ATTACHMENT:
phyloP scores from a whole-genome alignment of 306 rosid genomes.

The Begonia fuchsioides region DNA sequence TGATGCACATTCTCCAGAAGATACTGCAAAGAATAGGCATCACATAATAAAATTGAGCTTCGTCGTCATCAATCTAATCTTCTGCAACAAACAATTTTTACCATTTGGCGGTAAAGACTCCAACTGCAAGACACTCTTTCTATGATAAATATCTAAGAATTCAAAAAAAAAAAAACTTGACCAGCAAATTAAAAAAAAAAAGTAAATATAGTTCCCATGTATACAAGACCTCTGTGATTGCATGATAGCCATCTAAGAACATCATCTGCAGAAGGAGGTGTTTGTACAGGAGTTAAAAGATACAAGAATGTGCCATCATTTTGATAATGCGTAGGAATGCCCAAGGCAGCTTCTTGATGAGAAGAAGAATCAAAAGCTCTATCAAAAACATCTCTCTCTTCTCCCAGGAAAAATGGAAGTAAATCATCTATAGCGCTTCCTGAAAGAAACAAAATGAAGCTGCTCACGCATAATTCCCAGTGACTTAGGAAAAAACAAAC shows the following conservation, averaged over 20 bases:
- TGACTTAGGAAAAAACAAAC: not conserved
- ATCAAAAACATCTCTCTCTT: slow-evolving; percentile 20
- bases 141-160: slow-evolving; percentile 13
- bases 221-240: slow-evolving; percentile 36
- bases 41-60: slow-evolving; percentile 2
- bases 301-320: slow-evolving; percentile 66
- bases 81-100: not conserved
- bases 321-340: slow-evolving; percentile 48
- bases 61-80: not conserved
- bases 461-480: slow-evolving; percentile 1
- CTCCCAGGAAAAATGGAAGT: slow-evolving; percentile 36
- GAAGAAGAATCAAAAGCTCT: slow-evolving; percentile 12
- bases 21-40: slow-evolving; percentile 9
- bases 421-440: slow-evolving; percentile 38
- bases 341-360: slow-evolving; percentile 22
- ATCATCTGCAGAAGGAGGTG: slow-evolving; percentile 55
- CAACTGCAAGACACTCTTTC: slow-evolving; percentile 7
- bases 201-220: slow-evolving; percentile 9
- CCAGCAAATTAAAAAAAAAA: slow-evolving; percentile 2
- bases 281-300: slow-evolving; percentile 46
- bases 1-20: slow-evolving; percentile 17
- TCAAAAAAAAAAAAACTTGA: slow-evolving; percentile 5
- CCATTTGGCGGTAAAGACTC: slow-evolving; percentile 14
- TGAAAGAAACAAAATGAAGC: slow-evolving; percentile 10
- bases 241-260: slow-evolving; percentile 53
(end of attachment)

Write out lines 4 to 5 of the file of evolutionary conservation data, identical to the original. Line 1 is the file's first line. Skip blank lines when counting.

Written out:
- ATCAAAAACATCTCTCTCTT: slow-evolving; percentile 20
- bases 141-160: slow-evolving; percentile 13